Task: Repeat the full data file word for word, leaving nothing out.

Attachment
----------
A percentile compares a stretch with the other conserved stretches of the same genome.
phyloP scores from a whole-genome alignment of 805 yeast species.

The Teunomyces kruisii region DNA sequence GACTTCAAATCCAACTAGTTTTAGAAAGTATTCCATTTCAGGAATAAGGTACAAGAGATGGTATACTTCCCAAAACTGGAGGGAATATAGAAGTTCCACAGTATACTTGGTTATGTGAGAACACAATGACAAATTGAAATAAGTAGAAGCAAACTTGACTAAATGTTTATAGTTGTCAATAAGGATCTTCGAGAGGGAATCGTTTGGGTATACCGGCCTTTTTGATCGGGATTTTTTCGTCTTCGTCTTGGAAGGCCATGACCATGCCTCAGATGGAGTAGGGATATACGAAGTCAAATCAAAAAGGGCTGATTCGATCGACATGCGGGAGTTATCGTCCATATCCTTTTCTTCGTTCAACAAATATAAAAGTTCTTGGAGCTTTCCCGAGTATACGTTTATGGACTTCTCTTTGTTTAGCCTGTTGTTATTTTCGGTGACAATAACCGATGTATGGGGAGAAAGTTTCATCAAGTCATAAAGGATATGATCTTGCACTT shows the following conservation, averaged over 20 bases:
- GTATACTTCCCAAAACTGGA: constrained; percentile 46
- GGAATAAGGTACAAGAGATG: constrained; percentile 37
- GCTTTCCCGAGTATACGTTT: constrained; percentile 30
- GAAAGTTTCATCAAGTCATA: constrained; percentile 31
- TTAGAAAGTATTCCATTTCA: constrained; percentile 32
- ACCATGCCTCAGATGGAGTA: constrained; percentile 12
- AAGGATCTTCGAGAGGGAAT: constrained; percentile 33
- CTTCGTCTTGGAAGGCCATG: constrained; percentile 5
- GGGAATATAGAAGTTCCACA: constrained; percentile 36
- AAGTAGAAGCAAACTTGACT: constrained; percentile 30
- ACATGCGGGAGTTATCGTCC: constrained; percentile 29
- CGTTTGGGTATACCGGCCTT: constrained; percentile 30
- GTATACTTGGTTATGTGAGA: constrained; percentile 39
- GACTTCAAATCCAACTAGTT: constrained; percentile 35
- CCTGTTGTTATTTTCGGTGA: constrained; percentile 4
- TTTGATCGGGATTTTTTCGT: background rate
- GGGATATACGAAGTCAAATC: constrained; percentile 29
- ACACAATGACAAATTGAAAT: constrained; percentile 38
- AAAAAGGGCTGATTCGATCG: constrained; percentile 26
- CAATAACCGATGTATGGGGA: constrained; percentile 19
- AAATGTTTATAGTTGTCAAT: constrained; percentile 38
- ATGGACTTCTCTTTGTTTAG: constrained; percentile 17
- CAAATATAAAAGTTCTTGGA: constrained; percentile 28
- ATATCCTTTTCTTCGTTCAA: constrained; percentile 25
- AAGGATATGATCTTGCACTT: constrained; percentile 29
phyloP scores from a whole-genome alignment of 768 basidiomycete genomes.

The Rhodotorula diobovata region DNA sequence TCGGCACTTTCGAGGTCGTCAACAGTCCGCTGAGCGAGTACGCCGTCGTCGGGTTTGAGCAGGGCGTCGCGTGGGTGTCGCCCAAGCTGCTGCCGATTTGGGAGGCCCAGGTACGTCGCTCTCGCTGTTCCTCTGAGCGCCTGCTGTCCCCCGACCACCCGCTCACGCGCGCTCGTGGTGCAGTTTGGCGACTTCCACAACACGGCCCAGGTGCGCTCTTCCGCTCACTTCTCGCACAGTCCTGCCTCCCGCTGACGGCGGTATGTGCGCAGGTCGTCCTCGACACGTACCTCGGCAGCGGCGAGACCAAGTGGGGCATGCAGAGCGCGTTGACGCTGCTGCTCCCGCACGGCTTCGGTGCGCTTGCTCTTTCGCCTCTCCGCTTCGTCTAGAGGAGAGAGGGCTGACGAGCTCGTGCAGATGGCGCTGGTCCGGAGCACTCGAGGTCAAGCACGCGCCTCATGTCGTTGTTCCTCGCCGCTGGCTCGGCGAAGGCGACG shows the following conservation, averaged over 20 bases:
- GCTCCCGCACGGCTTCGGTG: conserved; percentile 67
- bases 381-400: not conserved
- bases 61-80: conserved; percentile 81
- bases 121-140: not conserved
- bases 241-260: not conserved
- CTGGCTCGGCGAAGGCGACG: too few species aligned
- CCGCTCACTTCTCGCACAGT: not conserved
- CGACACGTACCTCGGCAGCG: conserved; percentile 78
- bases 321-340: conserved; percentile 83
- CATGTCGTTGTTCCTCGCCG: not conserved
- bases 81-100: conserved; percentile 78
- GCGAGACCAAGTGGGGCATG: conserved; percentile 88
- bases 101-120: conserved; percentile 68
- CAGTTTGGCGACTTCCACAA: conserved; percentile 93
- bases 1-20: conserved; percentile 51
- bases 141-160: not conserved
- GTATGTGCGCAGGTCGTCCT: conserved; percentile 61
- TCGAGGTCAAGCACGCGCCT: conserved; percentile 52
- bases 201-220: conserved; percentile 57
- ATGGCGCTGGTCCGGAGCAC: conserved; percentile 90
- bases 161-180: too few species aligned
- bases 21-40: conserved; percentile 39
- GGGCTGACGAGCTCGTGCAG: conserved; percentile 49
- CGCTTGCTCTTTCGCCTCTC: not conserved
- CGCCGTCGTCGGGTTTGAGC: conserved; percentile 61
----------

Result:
A percentile compares a stretch with the other conserved stretches of the same genome.
phyloP scores from a whole-genome alignment of 805 yeast species.

The Teunomyces kruisii region DNA sequence GACTTCAAATCCAACTAGTTTTAGAAAGTATTCCATTTCAGGAATAAGGTACAAGAGATGGTATACTTCCCAAAACTGGAGGGAATATAGAAGTTCCACAGTATACTTGGTTATGTGAGAACACAATGACAAATTGAAATAAGTAGAAGCAAACTTGACTAAATGTTTATAGTTGTCAATAAGGATCTTCGAGAGGGAATCGTTTGGGTATACCGGCCTTTTTGATCGGGATTTTTTCGTCTTCGTCTTGGAAGGCCATGACCATGCCTCAGATGGAGTAGGGATATACGAAGTCAAATCAAAAAGGGCTGATTCGATCGACATGCGGGAGTTATCGTCCATATCCTTTTCTTCGTTCAACAAATATAAAAGTTCTTGGAGCTTTCCCGAGTATACGTTTATGGACTTCTCTTTGTTTAGCCTGTTGTTATTTTCGGTGACAATAACCGATGTATGGGGAGAAAGTTTCATCAAGTCATAAAGGATATGATCTTGCACTT shows the following conservation, averaged over 20 bases:
- GTATACTTCCCAAAACTGGA: constrained; percentile 46
- GGAATAAGGTACAAGAGATG: constrained; percentile 37
- GCTTTCCCGAGTATACGTTT: constrained; percentile 30
- GAAAGTTTCATCAAGTCATA: constrained; percentile 31
- TTAGAAAGTATTCCATTTCA: constrained; percentile 32
- ACCATGCCTCAGATGGAGTA: constrained; percentile 12
- AAGGATCTTCGAGAGGGAAT: constrained; percentile 33
- CTTCGTCTTGGAAGGCCATG: constrained; percentile 5
- GGGAATATAGAAGTTCCACA: constrained; percentile 36
- AAGTAGAAGCAAACTTGACT: constrained; percentile 30
- ACATGCGGGAGTTATCGTCC: constrained; percentile 29
- CGTTTGGGTATACCGGCCTT: constrained; percentile 30
- GTATACTTGGTTATGTGAGA: constrained; percentile 39
- GACTTCAAATCCAACTAGTT: constrained; percentile 35
- CCTGTTGTTATTTTCGGTGA: constrained; percentile 4
- TTTGATCGGGATTTTTTCGT: background rate
- GGGATATACGAAGTCAAATC: constrained; percentile 29
- ACACAATGACAAATTGAAAT: constrained; percentile 38
- AAAAAGGGCTGATTCGATCG: constrained; percentile 26
- CAATAACCGATGTATGGGGA: constrained; percentile 19
- AAATGTTTATAGTTGTCAAT: constrained; percentile 38
- ATGGACTTCTCTTTGTTTAG: constrained; percentile 17
- CAAATATAAAAGTTCTTGGA: constrained; percentile 28
- ATATCCTTTTCTTCGTTCAA: constrained; percentile 25
- AAGGATATGATCTTGCACTT: constrained; percentile 29
phyloP scores from a whole-genome alignment of 768 basidiomycete genomes.

The Rhodotorula diobovata region DNA sequence TCGGCACTTTCGAGGTCGTCAACAGTCCGCTGAGCGAGTACGCCGTCGTCGGGTTTGAGCAGGGCGTCGCGTGGGTGTCGCCCAAGCTGCTGCCGATTTGGGAGGCCCAGGTACGTCGCTCTCGCTGTTCCTCTGAGCGCCTGCTGTCCCCCGACCACCCGCTCACGCGCGCTCGTGGTGCAGTTTGGCGACTTCCACAACACGGCCCAGGTGCGCTCTTCCGCTCACTTCTCGCACAGTCCTGCCTCCCGCTGACGGCGGTATGTGCGCAGGTCGTCCTCGACACGTACCTCGGCAGCGGCGAGACCAAGTGGGGCATGCAGAGCGCGTTGACGCTGCTGCTCCCGCACGGCTTCGGTGCGCTTGCTCTTTCGCCTCTCCGCTTCGTCTAGAGGAGAGAGGGCTGACGAGCTCGTGCAGATGGCGCTGGTCCGGAGCACTCGAGGTCAAGCACGCGCCTCATGTCGTTGTTCCTCGCCGCTGGCTCGGCGAAGGCGACG shows the following conservation, averaged over 20 bases:
- GCTCCCGCACGGCTTCGGTG: conserved; percentile 67
- bases 381-400: not conserved
- bases 61-80: conserved; percentile 81
- bases 121-140: not conserved
- bases 241-260: not conserved
- CTGGCTCGGCGAAGGCGACG: too few species aligned
- CCGCTCACTTCTCGCACAGT: not conserved
- CGACACGTACCTCGGCAGCG: conserved; percentile 78
- bases 321-340: conserved; percentile 83
- CATGTCGTTGTTCCTCGCCG: not conserved
- bases 81-100: conserved; percentile 78
- GCGAGACCAAGTGGGGCATG: conserved; percentile 88
- bases 101-120: conserved; percentile 68
- CAGTTTGGCGACTTCCACAA: conserved; percentile 93
- bases 1-20: conserved; percentile 51
- bases 141-160: not conserved
- GTATGTGCGCAGGTCGTCCT: conserved; percentile 61
- TCGAGGTCAAGCACGCGCCT: conserved; percentile 52
- bases 201-220: conserved; percentile 57
- ATGGCGCTGGTCCGGAGCAC: conserved; percentile 90
- bases 161-180: too few species aligned
- bases 21-40: conserved; percentile 39
- GGGCTGACGAGCTCGTGCAG: conserved; percentile 49
- CGCTTGCTCTTTCGCCTCTC: not conserved
- CGCCGTCGTCGGGTTTGAGC: conserved; percentile 61